I've been in frenetic housecleaning mode today, since it's the first work-from-home Wednesday I've had in...let me see...10 weeks. And apparently I last had my housekeeping service here 16 weeks ago. (It wasn't that bad; I do clean up occasionally.)
The activity and actually having to do my job has led me to miss a couple of news stories, which I will now queue up to read:
- Former President Obama spoke at the Economic Club of Chicago last night, and said, at one point, "American democracy is fragile, and unless care is taken it could follow the path of Nazi Germany in the 1930s."
- Citylab outlines how the tax bill now working its way through reconciliation between the House and Senate will be really, really bad for cities. As if we didn't know. As if that wasn't a feature, rather than a bug.
- And it doesn't take a Nobel-winning economist to understand the chutzpah behind the Republican Party's bait-and-switch on taxes and deficits. "Now, to be fair, there are some people in America who get lots of money they didn’t lift a finger to earn — namely, inheritors of large estates." How true.
- In more neutral news, the Atlantic has the the year in photos (part 1), with more on the way later this week. I especially like the Turkish seagull (#22).
- Finally The Daily WTF has an example of life imitating satire, and it's sad and funny all at the same time.
I'm now going to throw out all the empty boxes in my office closet, though it pains me to do so. After all, someday I might need to return this pair of wired headphones from 1998...
According to a new study, it seems to depend on how big they are:
Michael Varnum, a psychologist at Arizona State University and a member of its new Interplanetary Initiative, is trying to anticipate this response.
The scientists asked 500 people to describe their reactions to a hypothetical discovery of alien microorganisms. Respondents also had to predict how humanity at large would react. Like the journalists, people in the study used positive words. There were no characteristics that set responses apart, not a person's income, ethnicity, political orientation or traits such as neuroticism or agreeableness. But people felt that the rest of the country would be generally less agreeable.
That may be because “most Americans tend to think, on any desirable trait or ability, that they're better than the average person,” Varnum said.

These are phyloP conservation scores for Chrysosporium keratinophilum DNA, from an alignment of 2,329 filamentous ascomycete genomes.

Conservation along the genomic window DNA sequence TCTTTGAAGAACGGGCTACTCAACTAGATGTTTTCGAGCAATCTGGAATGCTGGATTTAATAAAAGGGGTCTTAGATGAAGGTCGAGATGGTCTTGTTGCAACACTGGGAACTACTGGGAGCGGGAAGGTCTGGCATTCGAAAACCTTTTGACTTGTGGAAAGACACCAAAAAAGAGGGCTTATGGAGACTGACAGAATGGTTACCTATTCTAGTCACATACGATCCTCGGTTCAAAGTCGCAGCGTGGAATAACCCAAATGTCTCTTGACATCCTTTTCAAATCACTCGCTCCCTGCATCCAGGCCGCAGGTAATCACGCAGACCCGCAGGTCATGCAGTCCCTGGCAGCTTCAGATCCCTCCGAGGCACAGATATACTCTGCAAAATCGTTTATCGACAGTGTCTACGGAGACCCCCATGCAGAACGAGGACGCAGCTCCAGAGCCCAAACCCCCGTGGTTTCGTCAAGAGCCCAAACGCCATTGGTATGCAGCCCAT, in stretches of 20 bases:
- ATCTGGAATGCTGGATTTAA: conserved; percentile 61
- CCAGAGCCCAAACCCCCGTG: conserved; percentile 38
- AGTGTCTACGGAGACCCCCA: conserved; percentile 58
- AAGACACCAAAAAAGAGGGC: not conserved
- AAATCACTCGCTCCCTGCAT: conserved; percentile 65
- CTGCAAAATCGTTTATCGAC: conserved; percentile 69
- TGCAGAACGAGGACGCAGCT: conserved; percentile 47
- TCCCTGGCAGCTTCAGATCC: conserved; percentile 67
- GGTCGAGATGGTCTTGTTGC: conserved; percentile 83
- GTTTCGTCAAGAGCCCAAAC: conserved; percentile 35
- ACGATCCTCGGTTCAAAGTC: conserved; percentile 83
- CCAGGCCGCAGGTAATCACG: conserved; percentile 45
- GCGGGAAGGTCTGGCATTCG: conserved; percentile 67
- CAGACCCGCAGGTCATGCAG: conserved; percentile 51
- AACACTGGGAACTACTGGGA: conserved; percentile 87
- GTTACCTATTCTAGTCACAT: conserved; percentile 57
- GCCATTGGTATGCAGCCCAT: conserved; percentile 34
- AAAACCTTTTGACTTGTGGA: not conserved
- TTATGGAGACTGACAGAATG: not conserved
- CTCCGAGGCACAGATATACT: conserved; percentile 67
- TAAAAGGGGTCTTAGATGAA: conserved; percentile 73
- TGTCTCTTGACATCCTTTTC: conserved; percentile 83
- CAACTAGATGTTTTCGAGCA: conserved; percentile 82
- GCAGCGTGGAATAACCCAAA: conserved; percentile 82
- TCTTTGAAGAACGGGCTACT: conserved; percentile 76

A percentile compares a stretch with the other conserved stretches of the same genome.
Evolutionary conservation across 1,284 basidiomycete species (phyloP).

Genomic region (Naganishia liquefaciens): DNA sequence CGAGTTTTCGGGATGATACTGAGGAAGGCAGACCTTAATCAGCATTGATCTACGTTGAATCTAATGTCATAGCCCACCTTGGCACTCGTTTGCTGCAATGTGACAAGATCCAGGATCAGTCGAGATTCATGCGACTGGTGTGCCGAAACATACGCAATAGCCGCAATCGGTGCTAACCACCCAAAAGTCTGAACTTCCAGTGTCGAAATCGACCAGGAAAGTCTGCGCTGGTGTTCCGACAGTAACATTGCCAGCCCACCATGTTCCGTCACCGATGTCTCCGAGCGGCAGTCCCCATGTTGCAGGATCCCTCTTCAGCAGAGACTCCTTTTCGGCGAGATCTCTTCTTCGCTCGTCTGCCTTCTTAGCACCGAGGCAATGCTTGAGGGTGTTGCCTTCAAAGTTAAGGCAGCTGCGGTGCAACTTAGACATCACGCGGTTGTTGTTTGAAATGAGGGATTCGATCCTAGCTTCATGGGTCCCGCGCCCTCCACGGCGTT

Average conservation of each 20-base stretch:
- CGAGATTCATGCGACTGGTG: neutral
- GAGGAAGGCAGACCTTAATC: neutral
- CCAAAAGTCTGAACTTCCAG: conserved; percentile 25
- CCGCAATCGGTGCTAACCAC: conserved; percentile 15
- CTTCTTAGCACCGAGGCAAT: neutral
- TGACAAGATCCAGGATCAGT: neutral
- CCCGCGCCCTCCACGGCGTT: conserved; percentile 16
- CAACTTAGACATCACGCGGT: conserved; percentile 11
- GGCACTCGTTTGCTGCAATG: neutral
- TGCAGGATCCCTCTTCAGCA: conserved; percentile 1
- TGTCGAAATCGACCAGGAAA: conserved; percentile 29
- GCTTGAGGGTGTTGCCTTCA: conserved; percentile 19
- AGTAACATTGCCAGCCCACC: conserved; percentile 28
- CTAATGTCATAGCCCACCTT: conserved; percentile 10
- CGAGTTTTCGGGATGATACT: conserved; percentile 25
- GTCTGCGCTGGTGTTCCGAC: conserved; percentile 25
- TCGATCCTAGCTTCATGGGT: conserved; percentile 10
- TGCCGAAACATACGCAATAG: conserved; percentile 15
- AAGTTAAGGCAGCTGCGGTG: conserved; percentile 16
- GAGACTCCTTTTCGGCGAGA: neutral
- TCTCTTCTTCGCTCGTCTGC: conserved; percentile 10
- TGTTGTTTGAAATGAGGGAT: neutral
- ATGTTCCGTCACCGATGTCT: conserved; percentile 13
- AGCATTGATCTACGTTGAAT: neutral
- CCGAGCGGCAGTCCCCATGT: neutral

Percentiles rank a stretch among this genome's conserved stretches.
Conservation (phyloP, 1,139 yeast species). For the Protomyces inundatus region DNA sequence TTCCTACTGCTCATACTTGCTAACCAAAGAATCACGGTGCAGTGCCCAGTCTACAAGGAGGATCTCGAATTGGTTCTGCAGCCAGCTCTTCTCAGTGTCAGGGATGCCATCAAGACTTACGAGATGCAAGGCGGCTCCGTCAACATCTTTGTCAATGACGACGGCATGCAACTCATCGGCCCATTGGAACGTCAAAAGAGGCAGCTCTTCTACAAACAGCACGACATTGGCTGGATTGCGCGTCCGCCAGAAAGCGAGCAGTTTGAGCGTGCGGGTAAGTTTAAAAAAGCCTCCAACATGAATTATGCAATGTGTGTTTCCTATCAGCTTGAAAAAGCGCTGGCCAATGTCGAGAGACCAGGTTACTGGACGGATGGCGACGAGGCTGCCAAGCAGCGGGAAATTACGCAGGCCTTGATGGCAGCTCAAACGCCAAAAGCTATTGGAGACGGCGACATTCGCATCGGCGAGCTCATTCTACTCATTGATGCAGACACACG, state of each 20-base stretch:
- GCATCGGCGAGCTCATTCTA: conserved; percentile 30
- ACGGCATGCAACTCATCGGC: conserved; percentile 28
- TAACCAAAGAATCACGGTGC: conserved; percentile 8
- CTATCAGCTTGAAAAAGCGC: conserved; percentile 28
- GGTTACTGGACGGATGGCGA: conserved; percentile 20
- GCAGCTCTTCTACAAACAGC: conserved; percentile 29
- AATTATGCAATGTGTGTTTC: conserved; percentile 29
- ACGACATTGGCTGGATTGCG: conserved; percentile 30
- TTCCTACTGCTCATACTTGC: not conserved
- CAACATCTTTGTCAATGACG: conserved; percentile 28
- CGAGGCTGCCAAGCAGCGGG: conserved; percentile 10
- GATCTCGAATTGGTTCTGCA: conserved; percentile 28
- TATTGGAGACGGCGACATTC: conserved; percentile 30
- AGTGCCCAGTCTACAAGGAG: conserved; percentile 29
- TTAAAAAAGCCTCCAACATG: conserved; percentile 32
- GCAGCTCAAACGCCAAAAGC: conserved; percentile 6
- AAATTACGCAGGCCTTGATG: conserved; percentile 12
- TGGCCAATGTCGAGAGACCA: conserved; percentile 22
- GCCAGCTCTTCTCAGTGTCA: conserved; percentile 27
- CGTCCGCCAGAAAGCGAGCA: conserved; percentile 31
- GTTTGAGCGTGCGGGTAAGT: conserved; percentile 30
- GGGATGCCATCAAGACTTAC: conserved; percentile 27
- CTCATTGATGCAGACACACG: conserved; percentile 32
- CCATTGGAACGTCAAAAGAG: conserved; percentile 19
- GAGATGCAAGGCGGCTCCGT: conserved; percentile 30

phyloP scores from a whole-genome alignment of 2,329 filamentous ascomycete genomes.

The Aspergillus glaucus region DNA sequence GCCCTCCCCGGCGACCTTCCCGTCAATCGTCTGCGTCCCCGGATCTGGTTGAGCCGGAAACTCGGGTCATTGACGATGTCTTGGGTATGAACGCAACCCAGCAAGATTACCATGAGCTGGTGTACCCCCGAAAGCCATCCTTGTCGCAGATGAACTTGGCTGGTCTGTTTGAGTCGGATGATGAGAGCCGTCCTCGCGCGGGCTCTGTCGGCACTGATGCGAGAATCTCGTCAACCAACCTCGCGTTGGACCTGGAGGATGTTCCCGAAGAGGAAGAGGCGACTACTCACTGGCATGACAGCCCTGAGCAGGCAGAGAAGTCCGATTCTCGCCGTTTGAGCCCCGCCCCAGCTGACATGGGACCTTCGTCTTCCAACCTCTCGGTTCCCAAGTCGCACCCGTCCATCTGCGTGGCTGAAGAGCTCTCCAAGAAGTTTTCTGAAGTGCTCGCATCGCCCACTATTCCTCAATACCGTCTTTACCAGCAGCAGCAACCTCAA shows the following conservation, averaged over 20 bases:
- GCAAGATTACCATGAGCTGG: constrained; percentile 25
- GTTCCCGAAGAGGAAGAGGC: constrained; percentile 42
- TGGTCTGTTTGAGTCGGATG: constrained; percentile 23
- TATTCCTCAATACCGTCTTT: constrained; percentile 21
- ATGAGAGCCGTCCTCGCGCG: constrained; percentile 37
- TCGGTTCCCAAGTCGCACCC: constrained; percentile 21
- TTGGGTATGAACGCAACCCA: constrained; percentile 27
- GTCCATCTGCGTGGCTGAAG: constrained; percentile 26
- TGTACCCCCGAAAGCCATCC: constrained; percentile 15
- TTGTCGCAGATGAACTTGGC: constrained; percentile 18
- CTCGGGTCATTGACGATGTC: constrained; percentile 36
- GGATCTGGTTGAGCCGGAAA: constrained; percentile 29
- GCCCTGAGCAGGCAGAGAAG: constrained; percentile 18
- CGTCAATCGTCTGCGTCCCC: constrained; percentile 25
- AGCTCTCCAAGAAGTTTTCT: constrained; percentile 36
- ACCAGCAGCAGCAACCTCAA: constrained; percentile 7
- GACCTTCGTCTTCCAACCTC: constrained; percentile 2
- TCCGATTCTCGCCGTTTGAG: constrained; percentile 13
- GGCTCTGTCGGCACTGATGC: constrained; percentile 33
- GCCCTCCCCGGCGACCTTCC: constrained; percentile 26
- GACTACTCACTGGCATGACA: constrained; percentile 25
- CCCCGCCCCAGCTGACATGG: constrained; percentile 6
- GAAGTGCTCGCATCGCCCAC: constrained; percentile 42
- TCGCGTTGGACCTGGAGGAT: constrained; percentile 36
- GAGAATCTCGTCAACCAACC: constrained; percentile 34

So tiny aliens are OK, but larger ones are scary? Has no one read The Andromeda Strain?
On Wednesday, I did something for the first time:
That was the Rangers at the Blackhawks. And this happened:
Hearing "Chelsea Dagger" seven times (including three thanks to Artem Anisimov's first career hat trick) was a good introduction to the sport.
Right now, it looks like I'll see the Blackhawks/Maple Leafs game on January 24th, complete with "O Canada" (and I hope more of the Fratellis).
I love what this driver did to her Mazda logo:
I'm heading back to the East Coast tonight to continue research for my current project, so my time today is very constrained. I hope I remember to keep these browser windows open for the plane:
- 538 examines why, a full year later, the 2016 election just won't go away.
- James Bridle says something is wrong on the Internet.
- Josh Marshall continues to bang the drum on President Trump's creeping authoritarianism. (Or, you know, not so much creeping as shambling, with all the zombie implications in the term. Says Marshall, "[I]ncompetence and authoritarian aren’t in tension. They tend to operate together, each catalyzing each other as both cause and effect.")
- On the same theme, yesterday the President called Chicago a "total disaster" because he doesn't understand how the lack of Federal gun laws makes our local regulations irrelevant.
- Last Friday, Andrew Sullivan wrote that the Democrats are failing the resistance. But Jeet Heer thinks our party's internecine conflicts are good for the party.
- Crain's Chicago Business lists the most indulgent dishes in Chicago.
- Chicago Magazine investigates the rash of suicides-by-train plaguing the area.
- WaPo describes the weirdness behind the attack on Senator Rand Paul over the weekend.
- Writing for CityLab, Carolyn Adolph says Seattle has fallen out of love with Amazon, with some implications for Chicago.
- Finally, Samuel Adams now has a $200 beer at 28 ABV. Not sure if I'll ever try it.
So much to do today...and then a short, relaxing, upgraded flight to BWI.
I made sure to take a photo of this while walking home from dinner last night:
But, really, the sign should now say AC000101. Because the Cubs lost the playoffs. Again.
Too much to read today, especially during an hours-long download from our trips over the past two weeks. So I'll come back to these:
But more seriously:
Lunch break is over.
Well, that's it for the Cubs this year.
I haven't actually seen the Anno Catuli sign this season. If they haven't changed it to reflect last night's horrible loss to the Dodgers, I'll try to get a snap of it reading AC0000000. But officially, today, the Cubs have gone one year from their last World Series and pennant wins.
Fans are still in denial. But an 11-1 loss looks to me like the old Cubs.
I'm about to fly to San Antonio for another round of researching how the military tracks recruits from the time they get to the processing center to the time they leave for boot camp (officially "Military Basic Training" or MBT).
I have some stuff to read on the plane:
OK, off to K20. Or K18. Or wherever my plane has got to.
This is my first moment to catch my breath (other than sleeping) since Friday. While I'm doing that, read about Chicago steak houses. Next post later today.